Below is a transcript of relevant portion of the Saturday, June 3, AM Joy on MSNBC:

JOY REID: Jamelle Bouie has a really excellent piece that came up on Thursday. He works for Slate. And this is what he wrote about the backdrop of Trump and what he has to do with all this. He said, "All of this," the violence, "takes place against a backdrop of political intolerance. Donald Trump ran for President on a platform of ethno-nationalism, offering interested white voters a chance to express and vote their resentments against Hispanic immigrants, Muslim Americans, and groups like Black Lives Matter."

He adds, "A recent working paper suggests that when people view Trump's popularity as going up, it "increases their willingness to publicly express xenophobic views."

"The election of Trump may have weakened norms against the expression of various bigotries, including racism." And, Kurt, you know, you, like Dean (Obeidallah) have been the target of some of these people who are angry at you for not supporting Donald Trump. And so you've seen it in your own life. I mean, somebody actually tried to harm you -- physically harm you -- cause you to be harmed because you do not support Donald Trump. Make of it what you will.

KURT EICHENWALD, NEWSWEEK: Because I write things they don't like.

REID: That he doesn't like. So, I mean, is this something that, in your experience as a journalist, is increasing now? Or is it just something that you've experienced over the years that's just sort of part of the game?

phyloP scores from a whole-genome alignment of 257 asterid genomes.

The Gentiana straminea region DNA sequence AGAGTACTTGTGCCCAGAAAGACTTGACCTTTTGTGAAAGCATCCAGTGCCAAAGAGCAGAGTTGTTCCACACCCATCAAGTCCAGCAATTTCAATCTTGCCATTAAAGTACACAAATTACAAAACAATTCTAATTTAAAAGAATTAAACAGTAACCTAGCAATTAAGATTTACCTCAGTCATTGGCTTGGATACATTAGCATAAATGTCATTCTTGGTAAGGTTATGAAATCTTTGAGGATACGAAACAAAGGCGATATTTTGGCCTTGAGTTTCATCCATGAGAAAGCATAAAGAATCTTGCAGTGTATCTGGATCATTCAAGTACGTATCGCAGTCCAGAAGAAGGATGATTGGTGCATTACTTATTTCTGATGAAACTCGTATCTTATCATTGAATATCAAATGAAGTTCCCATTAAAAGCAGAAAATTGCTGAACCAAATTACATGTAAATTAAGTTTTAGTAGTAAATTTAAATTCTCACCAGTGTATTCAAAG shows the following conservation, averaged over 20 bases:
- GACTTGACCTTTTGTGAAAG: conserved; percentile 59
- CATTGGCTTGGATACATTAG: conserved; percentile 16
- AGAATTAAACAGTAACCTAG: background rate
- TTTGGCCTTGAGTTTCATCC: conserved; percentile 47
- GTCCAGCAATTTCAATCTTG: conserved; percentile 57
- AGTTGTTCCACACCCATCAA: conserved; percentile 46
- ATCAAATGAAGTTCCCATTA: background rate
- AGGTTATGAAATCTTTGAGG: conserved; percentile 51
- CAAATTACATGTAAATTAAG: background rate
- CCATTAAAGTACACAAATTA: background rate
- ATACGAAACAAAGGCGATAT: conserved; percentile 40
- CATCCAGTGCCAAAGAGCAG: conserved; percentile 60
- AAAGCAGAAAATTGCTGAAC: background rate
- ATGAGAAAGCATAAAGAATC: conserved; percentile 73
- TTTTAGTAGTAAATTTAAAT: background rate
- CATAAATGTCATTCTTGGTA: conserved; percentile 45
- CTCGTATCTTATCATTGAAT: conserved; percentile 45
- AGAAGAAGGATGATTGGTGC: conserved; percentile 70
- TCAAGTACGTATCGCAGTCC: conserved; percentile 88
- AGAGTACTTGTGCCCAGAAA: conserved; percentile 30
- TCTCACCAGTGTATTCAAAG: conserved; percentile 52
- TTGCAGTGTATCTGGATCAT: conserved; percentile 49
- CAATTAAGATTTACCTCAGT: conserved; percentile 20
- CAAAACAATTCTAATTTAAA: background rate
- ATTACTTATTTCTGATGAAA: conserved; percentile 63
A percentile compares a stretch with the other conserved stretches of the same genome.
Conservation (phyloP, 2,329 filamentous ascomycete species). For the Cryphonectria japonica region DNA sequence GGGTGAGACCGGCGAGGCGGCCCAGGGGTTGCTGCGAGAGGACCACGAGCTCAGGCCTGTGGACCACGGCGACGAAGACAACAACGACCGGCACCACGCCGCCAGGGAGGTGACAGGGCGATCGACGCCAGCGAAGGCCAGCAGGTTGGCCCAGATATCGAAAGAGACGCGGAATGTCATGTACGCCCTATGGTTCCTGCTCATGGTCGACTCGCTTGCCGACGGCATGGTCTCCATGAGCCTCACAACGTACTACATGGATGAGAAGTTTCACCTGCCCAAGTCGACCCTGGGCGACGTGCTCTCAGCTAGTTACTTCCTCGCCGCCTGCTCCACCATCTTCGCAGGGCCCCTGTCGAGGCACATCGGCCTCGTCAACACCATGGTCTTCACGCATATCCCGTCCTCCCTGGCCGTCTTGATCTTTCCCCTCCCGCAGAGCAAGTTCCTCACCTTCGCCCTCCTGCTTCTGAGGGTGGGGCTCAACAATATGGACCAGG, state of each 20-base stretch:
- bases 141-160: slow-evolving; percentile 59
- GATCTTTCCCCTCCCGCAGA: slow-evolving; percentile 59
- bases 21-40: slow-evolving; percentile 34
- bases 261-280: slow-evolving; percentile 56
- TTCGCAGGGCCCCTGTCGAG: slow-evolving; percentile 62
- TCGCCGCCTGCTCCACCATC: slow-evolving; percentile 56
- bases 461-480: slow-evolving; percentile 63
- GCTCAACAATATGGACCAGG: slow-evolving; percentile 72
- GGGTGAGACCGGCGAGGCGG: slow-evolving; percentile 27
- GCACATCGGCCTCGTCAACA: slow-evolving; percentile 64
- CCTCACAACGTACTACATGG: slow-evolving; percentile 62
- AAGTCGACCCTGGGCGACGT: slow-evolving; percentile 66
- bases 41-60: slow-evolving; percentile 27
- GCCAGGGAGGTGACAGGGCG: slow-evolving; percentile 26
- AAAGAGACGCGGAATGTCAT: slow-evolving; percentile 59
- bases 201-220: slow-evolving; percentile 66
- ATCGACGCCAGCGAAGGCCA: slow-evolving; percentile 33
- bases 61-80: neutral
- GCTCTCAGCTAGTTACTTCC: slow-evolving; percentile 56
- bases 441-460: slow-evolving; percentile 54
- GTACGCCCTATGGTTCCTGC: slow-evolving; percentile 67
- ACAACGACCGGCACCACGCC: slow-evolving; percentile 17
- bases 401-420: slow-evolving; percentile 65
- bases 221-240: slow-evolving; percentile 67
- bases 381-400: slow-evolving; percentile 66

EICHENWALD: Well, it's actually been increasing over time. It's escalated a lot now, I mean, I think that one of the things that's happened that has been very disturbing is, you know, Donald Trump is sort of the end of the line. You know, when you go back to 2010, when the Department of Homeland Security came out with a report talking about the threat of right-wing extremism. And it's a huge threat -- these are terrorists, these are violent people. You know, the Rush Limbaughs and members of Congress and Sean Hannitys all came running out saying, "They're saying conservatives are violent." Well, what just happened? In order to attack Obama. they said conservatives are right-wing terrorists.

They told these right-wing extremists, "You are one of us." And it's not a surprise that the statistics show that when the Republicans control at least one house of Congress, this kind of violence goes up because it's not just Trump. Nobody is repudiating it. And when you finally have Trump in office, and Trump is, you know, both expressly and tacitly encouraging this kind of violent rhetoric. 

When you have a person running for Congress who body slams a reporter for asking a question, this country is over. We cannot operate like this. We cannot have our politicians telling those that we represent, "Violence is okay. If you criticize the right-wing terrorists that's bad. Racism is okay. Whatever you want to say is okay -- just don't be Islamic." That's kind of where we are now.

REID: Yeah.

EICHENWALD: And the threats and attacks on me, that just goes with the flow, I think.